Legends of freeride. The 1960s were a time long ago, but much of what we skiers enjoy as modern “freeride” skiing began with certain key individuals way back in those classic days. One such guy was Stein Eriksen. He could angulate like nobody else, nail flawless inverted aerials, and simply look so much the part with his un-hatted head and strong Norwegian visage that women swooned and men tried to imitate, often miserably.
The latter was especially true when guys attempted to rock The Sweater, which once wet from a fall or two would drape around the derriere like a dress, as the hapless fashion victim shivered like a hypothermic dog and desperately searched for a hat in the lost-and-found. Ear frostbite is painful.
Stein lived in Park City, Utah for many years. The town is having a “Stein Day” once a year. In my opinion they should have an angulation contest. Hatless. See International Skiing History Association
Guns in the Rockies. We live in a somewhat populous area of Colorado, with a variety of cultures that often surprises those who think we’re just a bunch of pale skinned over privileged sons and daughters living off our WASP parent’s money. We’ve got everything from our own town being about 50% Latino all the way to gun toting meth cooking “folks” (I use that word kindly) back in the hills who could guest star in the TV series Justified. For an example of the firearm action, check out this land dispute involving guns with U.S. Forest service as reluctant referee.
Shelter. Continuing my focus on news happening near WildSnow HQ here in Colorado, we’ve always been interested in our government subsidized “affordable” housing. We were skeptics when the movement began many years ago, but have come to realize that when the money is there, as it is in the Aspen area, you can extract funds from the wealthy and help people of lesser means buy or rent. Thus building a functional system. In fact, the town of Aspen would be virtually dead if it wasn’t for 1,600 affordable housing units that keep core skiers living in the area instead of migrating to more financially friendly climes.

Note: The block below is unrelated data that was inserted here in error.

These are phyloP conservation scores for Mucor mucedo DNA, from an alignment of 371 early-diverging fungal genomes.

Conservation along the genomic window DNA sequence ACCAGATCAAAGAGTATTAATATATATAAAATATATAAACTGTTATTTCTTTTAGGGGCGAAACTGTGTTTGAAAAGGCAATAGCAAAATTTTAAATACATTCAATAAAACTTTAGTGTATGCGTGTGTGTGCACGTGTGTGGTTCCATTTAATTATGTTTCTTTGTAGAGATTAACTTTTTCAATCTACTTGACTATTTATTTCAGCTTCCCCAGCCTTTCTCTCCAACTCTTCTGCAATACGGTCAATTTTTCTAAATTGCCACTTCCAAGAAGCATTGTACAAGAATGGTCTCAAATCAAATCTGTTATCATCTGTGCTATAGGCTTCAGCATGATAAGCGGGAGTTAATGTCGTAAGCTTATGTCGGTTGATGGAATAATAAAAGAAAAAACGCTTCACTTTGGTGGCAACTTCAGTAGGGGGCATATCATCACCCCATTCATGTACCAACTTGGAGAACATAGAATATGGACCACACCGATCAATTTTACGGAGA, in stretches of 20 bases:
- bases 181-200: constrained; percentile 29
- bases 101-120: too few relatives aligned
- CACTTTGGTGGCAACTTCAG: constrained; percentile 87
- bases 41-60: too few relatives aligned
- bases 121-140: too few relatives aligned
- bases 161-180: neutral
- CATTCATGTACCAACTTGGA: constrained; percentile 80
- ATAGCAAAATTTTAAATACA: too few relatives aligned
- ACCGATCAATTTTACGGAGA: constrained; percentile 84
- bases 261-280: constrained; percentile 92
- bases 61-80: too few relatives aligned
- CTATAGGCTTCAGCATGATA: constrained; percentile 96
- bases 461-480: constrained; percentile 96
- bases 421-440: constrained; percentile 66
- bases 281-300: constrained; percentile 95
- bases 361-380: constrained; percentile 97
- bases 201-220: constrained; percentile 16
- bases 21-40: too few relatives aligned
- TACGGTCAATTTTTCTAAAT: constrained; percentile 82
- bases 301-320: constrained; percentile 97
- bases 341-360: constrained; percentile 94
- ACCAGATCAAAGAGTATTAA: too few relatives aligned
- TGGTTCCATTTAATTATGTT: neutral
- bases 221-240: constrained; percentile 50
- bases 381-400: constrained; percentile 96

Nonetheless, as a homeowner and amateur economics buff, I happen to know that houses are expensive not just because they get inflated, but because the laws of entropy dictate human structures will gradually melt into the ground if due maintenance is not practiced — and paid for. Problem is, with resale price caps and strapped owners, apparently the required maintenance on subsidized housing in the Aspen area is being dangerously deferred due to lack of incentive. Yep, that housing isn’t quite as “affordable” as buyers were led to believe. Or is it? Key is for the owners to get local government to give them cash in a “peeling paint bailout.” Recent proposal is for a $16 million gift. Econo 101 to the Aspen area government: “Watch out what you pay for, paint peels, and you might need to keep paying, forever.” More here.
Colorado Ski Hall of Fame. The Hall will induct six new members. Most are not related to backcountry ski touring, exception being 10th Mountain Division vet Hugh Evans. Awarded the Silver Star for valor in WWII, Evans went on as a pioneer of modern Colorado skiing. His greatest contribution, in my opinion, leadership during the growth years of the 10th Mountain Division Hut Association.
Snowmobile skiing. You want news? Alaska never fails. Want adventure too? Sign up for the Arctic Man. Click into your skis on top of mountain, ski like a comet down about 2,000 vert and grab a snowmobile tow rope. Hang on. Tight. Winners get a bundle of cash. This year Olympic ski racer Daron Rahlves and X-Games sled champ Levi LaVallee hauled in $61,000 for their overall victory. Check out the video below. Your thighs will feel it. Oh, and getting serious, the Denali climbing season is ramping up.
WildSnow.com publisher emeritus and founder Lou (Louis Dawson) has a 50+ years career in climbing, backcountry skiing and ski mountaineering. He was the first person in history to ski down all 54 Colorado 14,000-foot peaks, has authored numerous books about about backcountry skiing, and has skied from the summit of Denali in Alaska, North America’s highest mountain.